Music Theory for the “Weaker Sex”: Oliveria Prescott’s Columns for The Girl’s Own Paper

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Rachel Lumsden


In this article, I examine a cluster of music theory essays by Oliveria Louisa Prescott (1842–1917), which were published between 1886 and 1891 in The Girl’s Own Paper (TGOP), the most popular periodical for young women in Victorian England. Although little known today, Prescott sustained a vibrant musical career in London as a composer and teacher, and her articles on music theory regularly appeared in major periodicals such as The Musical World and TGOP.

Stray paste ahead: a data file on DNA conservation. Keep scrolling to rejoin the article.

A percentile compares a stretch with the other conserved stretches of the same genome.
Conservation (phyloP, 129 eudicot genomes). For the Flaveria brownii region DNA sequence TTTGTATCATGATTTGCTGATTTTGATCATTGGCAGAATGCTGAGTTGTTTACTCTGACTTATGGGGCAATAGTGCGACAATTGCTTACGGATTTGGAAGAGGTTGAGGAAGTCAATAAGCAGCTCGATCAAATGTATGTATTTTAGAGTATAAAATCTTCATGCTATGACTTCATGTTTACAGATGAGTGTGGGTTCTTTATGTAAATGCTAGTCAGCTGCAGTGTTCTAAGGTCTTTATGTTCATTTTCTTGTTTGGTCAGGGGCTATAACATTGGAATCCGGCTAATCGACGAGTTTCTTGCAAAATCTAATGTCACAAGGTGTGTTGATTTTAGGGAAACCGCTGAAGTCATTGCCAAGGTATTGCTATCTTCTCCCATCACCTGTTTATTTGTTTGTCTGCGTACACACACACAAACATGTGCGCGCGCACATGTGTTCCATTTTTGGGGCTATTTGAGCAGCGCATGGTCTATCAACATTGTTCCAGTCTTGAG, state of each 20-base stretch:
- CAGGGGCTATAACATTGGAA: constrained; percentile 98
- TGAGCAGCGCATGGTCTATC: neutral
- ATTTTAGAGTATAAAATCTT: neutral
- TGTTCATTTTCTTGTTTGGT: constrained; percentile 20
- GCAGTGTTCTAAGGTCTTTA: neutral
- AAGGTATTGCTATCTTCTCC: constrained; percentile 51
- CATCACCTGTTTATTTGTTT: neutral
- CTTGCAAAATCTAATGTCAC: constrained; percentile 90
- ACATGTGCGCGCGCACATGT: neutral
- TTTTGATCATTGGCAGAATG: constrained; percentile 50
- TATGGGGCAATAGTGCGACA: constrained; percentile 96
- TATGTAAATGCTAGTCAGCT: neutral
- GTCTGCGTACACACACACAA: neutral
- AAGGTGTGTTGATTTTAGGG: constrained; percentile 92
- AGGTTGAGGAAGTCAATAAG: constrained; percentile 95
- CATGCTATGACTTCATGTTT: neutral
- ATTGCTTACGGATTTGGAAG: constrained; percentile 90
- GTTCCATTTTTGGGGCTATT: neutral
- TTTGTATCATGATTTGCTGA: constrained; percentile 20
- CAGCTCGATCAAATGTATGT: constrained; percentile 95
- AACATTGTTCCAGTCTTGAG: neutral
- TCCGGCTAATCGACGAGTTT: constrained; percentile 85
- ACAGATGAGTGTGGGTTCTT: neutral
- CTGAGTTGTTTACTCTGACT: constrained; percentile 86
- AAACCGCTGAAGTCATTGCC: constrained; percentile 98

Prescott’s work for TGOP presents a rare opportunity to explore music theory that was not just written by a woman, but also intended for a genteel female audience in the Victorian era. Her articles include explanations of fundamental theoretical subjects (cadences, basic harmonic progressions) as well as short analyses of solo piano works by Beethoven and Mendelssohn. But these articles are also noteworthy for their discussions of more advanced theoretical topics (such as chromatic harmony), concepts that might seem surprising for a popular periodical for young ladies. Mainstream journalism is often devalued as a “less serious” form of intellectual discourse, but Prescott’s work complicates stereotypes of ignorant amateur female musicians and the so-called “private” sphere, and it demonstrates how print journalism could serve as a vital public platform for the circulation of music theory among young British women in the Victorian era.

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